The role of science is quite appropriately to look for natural explanations. This means that supernatural explanations are ruled out in the laboratory and in scientific thinking. Like the carpenter’s hammer, methodological naturalism is an instrument used in order to get on with the job. So although the scientists who use the tool of methodological naturalism may be religious believers, their religious belief plays no part in the way they do their experiments.
Now we arrive at a major source of confusion and we are going to have to do a little amateur philosophy.
The success of science does not prove that Naturalism is true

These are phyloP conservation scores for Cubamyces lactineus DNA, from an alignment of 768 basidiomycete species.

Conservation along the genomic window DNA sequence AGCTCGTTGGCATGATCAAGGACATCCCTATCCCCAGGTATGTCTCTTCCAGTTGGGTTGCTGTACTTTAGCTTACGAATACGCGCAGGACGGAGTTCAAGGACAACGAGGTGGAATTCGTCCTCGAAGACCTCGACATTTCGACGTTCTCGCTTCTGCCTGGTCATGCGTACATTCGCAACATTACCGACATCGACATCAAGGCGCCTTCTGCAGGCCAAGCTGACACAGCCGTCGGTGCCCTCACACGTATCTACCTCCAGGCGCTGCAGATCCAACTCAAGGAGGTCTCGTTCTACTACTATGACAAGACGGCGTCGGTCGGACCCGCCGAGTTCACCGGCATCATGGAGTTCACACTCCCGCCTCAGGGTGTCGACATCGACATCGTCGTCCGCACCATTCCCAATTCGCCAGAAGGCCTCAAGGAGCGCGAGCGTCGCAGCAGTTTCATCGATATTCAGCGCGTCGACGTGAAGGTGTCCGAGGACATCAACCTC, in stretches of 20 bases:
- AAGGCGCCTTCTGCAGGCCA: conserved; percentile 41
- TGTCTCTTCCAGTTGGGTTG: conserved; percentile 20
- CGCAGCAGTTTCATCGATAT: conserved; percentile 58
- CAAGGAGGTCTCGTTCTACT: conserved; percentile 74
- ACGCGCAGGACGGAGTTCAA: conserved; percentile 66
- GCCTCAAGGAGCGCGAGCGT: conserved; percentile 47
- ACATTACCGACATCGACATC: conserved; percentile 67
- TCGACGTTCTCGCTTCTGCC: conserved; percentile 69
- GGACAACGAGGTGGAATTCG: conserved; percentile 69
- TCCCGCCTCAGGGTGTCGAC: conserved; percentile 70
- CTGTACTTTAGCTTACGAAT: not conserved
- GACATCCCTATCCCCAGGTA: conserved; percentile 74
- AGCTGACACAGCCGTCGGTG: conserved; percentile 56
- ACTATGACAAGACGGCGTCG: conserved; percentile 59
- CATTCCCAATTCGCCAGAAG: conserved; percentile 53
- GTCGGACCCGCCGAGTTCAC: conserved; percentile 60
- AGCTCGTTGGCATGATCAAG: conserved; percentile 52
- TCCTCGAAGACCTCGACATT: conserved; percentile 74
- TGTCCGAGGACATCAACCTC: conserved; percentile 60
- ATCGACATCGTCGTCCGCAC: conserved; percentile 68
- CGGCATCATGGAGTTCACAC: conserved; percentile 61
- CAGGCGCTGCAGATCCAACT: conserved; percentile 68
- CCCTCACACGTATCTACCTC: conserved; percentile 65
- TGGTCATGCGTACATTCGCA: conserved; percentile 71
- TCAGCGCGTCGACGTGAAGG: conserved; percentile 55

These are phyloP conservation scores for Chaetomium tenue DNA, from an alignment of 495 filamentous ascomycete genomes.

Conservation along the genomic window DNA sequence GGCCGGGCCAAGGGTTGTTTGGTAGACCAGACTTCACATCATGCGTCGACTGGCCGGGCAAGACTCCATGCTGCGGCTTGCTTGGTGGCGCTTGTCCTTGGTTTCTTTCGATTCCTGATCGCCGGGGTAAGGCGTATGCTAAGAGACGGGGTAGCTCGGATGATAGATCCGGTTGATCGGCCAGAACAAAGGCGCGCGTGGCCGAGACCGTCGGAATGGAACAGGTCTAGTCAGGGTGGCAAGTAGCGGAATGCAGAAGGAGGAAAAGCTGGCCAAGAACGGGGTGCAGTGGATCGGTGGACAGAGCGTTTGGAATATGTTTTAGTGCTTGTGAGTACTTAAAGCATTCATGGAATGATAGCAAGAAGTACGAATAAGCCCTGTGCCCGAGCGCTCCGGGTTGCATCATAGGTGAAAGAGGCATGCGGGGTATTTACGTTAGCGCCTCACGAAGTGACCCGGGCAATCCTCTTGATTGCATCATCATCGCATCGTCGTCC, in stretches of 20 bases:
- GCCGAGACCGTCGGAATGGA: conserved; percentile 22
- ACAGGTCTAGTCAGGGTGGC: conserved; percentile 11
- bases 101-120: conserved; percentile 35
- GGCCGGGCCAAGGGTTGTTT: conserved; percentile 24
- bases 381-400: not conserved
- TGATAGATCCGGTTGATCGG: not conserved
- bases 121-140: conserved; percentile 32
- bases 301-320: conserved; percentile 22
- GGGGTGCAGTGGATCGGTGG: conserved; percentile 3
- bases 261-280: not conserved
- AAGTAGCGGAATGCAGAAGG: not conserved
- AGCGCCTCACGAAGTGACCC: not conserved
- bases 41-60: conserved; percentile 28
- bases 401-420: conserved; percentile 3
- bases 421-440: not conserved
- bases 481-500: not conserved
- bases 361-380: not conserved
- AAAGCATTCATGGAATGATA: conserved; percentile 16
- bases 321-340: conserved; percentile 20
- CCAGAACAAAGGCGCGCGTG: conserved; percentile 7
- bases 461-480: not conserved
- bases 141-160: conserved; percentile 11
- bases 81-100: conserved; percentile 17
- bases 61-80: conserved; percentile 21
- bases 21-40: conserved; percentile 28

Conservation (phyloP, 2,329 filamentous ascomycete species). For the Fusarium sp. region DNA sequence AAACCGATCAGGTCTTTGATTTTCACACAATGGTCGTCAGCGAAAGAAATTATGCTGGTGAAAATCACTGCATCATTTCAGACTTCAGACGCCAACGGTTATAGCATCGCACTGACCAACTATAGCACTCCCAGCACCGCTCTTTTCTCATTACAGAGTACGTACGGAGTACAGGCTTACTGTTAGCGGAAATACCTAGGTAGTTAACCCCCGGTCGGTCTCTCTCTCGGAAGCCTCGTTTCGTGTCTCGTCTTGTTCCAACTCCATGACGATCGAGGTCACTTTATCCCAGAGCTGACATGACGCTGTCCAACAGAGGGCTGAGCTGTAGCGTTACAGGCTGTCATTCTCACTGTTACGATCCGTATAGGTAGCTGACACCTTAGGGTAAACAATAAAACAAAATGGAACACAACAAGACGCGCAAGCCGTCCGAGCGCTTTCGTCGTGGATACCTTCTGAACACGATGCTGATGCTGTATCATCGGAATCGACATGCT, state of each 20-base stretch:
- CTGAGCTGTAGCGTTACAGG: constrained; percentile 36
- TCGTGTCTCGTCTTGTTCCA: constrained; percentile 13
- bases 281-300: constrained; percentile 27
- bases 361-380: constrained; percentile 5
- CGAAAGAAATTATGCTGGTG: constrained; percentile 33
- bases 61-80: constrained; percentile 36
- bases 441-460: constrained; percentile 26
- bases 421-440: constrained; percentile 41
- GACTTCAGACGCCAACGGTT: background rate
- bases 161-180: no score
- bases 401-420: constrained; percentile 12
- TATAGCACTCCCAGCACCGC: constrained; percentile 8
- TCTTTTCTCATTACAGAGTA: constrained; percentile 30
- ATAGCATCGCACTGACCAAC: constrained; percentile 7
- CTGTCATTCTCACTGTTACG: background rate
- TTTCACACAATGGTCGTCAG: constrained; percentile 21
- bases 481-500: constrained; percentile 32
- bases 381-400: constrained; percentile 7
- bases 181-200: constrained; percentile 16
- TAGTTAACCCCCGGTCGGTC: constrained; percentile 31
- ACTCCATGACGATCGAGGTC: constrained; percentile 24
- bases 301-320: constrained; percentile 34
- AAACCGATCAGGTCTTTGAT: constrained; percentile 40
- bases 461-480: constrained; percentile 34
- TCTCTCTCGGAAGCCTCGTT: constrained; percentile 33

Much of the claimed conflict between science and faith arises from confusing the tool of methodological naturalism with a commitment to the worldview of Naturalism. This is particularly evident when people ask a question such as, ‘But doesn’t science disprove religion?’. It seems that what lies behind such thinking is an argument that goes something like this:
Science is based on naturalism.
Science is successful.
So naturalism must be true.
But Naturalism and Christianity are contradictory views.
So, Christianity must be false.
Now there is a major flaw in this argument. There is sleight of hand where the word ‘naturalism’ is used in two different ways. We can see this if we rewrite the first part of the argument more clearly as follows:
Science is based on methodological naturalism (‘God does not intervene in our experiments’).
Science is successful.
So Naturalism (‘there is no God’) must be true.